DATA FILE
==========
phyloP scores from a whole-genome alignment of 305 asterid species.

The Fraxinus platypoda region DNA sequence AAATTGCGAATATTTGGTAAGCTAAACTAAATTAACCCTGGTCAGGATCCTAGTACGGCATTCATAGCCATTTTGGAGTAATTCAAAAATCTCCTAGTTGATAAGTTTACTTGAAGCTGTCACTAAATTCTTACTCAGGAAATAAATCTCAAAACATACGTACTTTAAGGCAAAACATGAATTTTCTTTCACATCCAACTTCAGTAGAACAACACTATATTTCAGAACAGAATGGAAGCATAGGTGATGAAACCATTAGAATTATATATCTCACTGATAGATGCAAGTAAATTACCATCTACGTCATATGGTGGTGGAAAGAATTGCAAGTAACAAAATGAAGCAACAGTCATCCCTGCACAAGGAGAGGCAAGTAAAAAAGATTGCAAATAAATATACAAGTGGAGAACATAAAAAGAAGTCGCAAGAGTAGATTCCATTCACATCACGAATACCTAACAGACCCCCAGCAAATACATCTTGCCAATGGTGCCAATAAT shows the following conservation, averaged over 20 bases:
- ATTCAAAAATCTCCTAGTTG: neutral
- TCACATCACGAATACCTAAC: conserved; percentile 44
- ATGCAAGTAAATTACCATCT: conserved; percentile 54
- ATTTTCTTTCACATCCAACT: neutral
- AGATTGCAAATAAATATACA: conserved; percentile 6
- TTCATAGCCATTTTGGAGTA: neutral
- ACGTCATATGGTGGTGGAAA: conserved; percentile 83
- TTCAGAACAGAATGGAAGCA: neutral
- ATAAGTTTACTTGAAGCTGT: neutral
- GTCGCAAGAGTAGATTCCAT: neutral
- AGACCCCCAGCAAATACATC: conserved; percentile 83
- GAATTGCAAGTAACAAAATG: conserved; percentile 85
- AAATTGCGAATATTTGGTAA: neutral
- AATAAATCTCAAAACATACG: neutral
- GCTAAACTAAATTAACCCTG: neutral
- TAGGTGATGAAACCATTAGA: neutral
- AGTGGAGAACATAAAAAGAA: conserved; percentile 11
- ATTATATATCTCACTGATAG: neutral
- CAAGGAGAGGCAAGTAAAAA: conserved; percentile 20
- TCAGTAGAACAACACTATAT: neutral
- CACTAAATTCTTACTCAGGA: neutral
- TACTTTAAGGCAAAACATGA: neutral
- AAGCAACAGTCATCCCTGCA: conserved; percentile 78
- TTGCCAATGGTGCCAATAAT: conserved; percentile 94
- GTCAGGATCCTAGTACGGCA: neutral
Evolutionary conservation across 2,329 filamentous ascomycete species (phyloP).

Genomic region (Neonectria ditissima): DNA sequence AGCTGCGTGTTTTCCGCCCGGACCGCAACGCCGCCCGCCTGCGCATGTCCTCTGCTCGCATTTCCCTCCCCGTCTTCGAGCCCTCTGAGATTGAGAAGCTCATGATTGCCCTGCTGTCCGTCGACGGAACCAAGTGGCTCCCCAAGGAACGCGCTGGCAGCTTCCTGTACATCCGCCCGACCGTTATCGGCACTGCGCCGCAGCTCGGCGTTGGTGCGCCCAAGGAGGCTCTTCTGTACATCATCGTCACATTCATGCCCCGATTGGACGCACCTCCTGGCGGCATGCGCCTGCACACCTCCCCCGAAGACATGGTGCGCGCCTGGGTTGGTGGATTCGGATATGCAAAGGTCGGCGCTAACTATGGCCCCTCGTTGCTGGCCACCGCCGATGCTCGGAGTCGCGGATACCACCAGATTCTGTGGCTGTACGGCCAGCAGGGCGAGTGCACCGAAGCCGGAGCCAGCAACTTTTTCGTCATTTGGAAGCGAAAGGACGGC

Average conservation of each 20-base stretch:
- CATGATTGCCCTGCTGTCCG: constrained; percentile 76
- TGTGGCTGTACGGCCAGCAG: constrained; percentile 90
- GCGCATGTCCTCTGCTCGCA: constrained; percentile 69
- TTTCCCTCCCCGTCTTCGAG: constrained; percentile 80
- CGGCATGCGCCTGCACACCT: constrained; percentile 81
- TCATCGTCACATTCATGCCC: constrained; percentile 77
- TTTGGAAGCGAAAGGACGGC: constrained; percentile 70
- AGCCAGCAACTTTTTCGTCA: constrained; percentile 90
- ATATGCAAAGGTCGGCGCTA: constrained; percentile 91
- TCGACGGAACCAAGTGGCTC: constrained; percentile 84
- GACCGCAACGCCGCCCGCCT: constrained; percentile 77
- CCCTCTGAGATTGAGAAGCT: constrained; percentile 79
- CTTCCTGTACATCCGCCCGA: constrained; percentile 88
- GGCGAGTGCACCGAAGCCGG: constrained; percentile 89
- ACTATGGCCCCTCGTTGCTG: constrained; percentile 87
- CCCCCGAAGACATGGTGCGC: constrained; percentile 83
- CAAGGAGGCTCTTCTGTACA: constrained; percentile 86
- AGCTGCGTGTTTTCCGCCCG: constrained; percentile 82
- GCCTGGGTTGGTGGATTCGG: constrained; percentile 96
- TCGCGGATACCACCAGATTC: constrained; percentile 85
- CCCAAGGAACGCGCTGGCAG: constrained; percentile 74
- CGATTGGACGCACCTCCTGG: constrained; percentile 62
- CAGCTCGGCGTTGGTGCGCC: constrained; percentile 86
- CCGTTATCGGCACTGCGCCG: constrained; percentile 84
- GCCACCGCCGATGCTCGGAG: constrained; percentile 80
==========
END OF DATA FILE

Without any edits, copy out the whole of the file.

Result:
phyloP scores from a whole-genome alignment of 305 asterid species.

The Fraxinus platypoda region DNA sequence AAATTGCGAATATTTGGTAAGCTAAACTAAATTAACCCTGGTCAGGATCCTAGTACGGCATTCATAGCCATTTTGGAGTAATTCAAAAATCTCCTAGTTGATAAGTTTACTTGAAGCTGTCACTAAATTCTTACTCAGGAAATAAATCTCAAAACATACGTACTTTAAGGCAAAACATGAATTTTCTTTCACATCCAACTTCAGTAGAACAACACTATATTTCAGAACAGAATGGAAGCATAGGTGATGAAACCATTAGAATTATATATCTCACTGATAGATGCAAGTAAATTACCATCTACGTCATATGGTGGTGGAAAGAATTGCAAGTAACAAAATGAAGCAACAGTCATCCCTGCACAAGGAGAGGCAAGTAAAAAAGATTGCAAATAAATATACAAGTGGAGAACATAAAAAGAAGTCGCAAGAGTAGATTCCATTCACATCACGAATACCTAACAGACCCCCAGCAAATACATCTTGCCAATGGTGCCAATAAT shows the following conservation, averaged over 20 bases:
- ATTCAAAAATCTCCTAGTTG: neutral
- TCACATCACGAATACCTAAC: conserved; percentile 44
- ATGCAAGTAAATTACCATCT: conserved; percentile 54
- ATTTTCTTTCACATCCAACT: neutral
- AGATTGCAAATAAATATACA: conserved; percentile 6
- TTCATAGCCATTTTGGAGTA: neutral
- ACGTCATATGGTGGTGGAAA: conserved; percentile 83
- TTCAGAACAGAATGGAAGCA: neutral
- ATAAGTTTACTTGAAGCTGT: neutral
- GTCGCAAGAGTAGATTCCAT: neutral
- AGACCCCCAGCAAATACATC: conserved; percentile 83
- GAATTGCAAGTAACAAAATG: conserved; percentile 85
- AAATTGCGAATATTTGGTAA: neutral
- AATAAATCTCAAAACATACG: neutral
- GCTAAACTAAATTAACCCTG: neutral
- TAGGTGATGAAACCATTAGA: neutral
- AGTGGAGAACATAAAAAGAA: conserved; percentile 11
- ATTATATATCTCACTGATAG: neutral
- CAAGGAGAGGCAAGTAAAAA: conserved; percentile 20
- TCAGTAGAACAACACTATAT: neutral
- CACTAAATTCTTACTCAGGA: neutral
- TACTTTAAGGCAAAACATGA: neutral
- AAGCAACAGTCATCCCTGCA: conserved; percentile 78
- TTGCCAATGGTGCCAATAAT: conserved; percentile 94
- GTCAGGATCCTAGTACGGCA: neutral
Evolutionary conservation across 2,329 filamentous ascomycete species (phyloP).

Genomic region (Neonectria ditissima): DNA sequence AGCTGCGTGTTTTCCGCCCGGACCGCAACGCCGCCCGCCTGCGCATGTCCTCTGCTCGCATTTCCCTCCCCGTCTTCGAGCCCTCTGAGATTGAGAAGCTCATGATTGCCCTGCTGTCCGTCGACGGAACCAAGTGGCTCCCCAAGGAACGCGCTGGCAGCTTCCTGTACATCCGCCCGACCGTTATCGGCACTGCGCCGCAGCTCGGCGTTGGTGCGCCCAAGGAGGCTCTTCTGTACATCATCGTCACATTCATGCCCCGATTGGACGCACCTCCTGGCGGCATGCGCCTGCACACCTCCCCCGAAGACATGGTGCGCGCCTGGGTTGGTGGATTCGGATATGCAAAGGTCGGCGCTAACTATGGCCCCTCGTTGCTGGCCACCGCCGATGCTCGGAGTCGCGGATACCACCAGATTCTGTGGCTGTACGGCCAGCAGGGCGAGTGCACCGAAGCCGGAGCCAGCAACTTTTTCGTCATTTGGAAGCGAAAGGACGGC

Average conservation of each 20-base stretch:
- CATGATTGCCCTGCTGTCCG: constrained; percentile 76
- TGTGGCTGTACGGCCAGCAG: constrained; percentile 90
- GCGCATGTCCTCTGCTCGCA: constrained; percentile 69
- TTTCCCTCCCCGTCTTCGAG: constrained; percentile 80
- CGGCATGCGCCTGCACACCT: constrained; percentile 81
- TCATCGTCACATTCATGCCC: constrained; percentile 77
- TTTGGAAGCGAAAGGACGGC: constrained; percentile 70
- AGCCAGCAACTTTTTCGTCA: constrained; percentile 90
- ATATGCAAAGGTCGGCGCTA: constrained; percentile 91
- TCGACGGAACCAAGTGGCTC: constrained; percentile 84
- GACCGCAACGCCGCCCGCCT: constrained; percentile 77
- CCCTCTGAGATTGAGAAGCT: constrained; percentile 79
- CTTCCTGTACATCCGCCCGA: constrained; percentile 88
- GGCGAGTGCACCGAAGCCGG: constrained; percentile 89
- ACTATGGCCCCTCGTTGCTG: constrained; percentile 87
- CCCCCGAAGACATGGTGCGC: constrained; percentile 83
- CAAGGAGGCTCTTCTGTACA: constrained; percentile 86
- AGCTGCGTGTTTTCCGCCCG: constrained; percentile 82
- GCCTGGGTTGGTGGATTCGG: constrained; percentile 96
- TCGCGGATACCACCAGATTC: constrained; percentile 85
- CCCAAGGAACGCGCTGGCAG: constrained; percentile 74
- CGATTGGACGCACCTCCTGG: constrained; percentile 62
- CAGCTCGGCGTTGGTGCGCC: constrained; percentile 86
- CCGTTATCGGCACTGCGCCG: constrained; percentile 84
- GCCACCGCCGATGCTCGGAG: constrained; percentile 80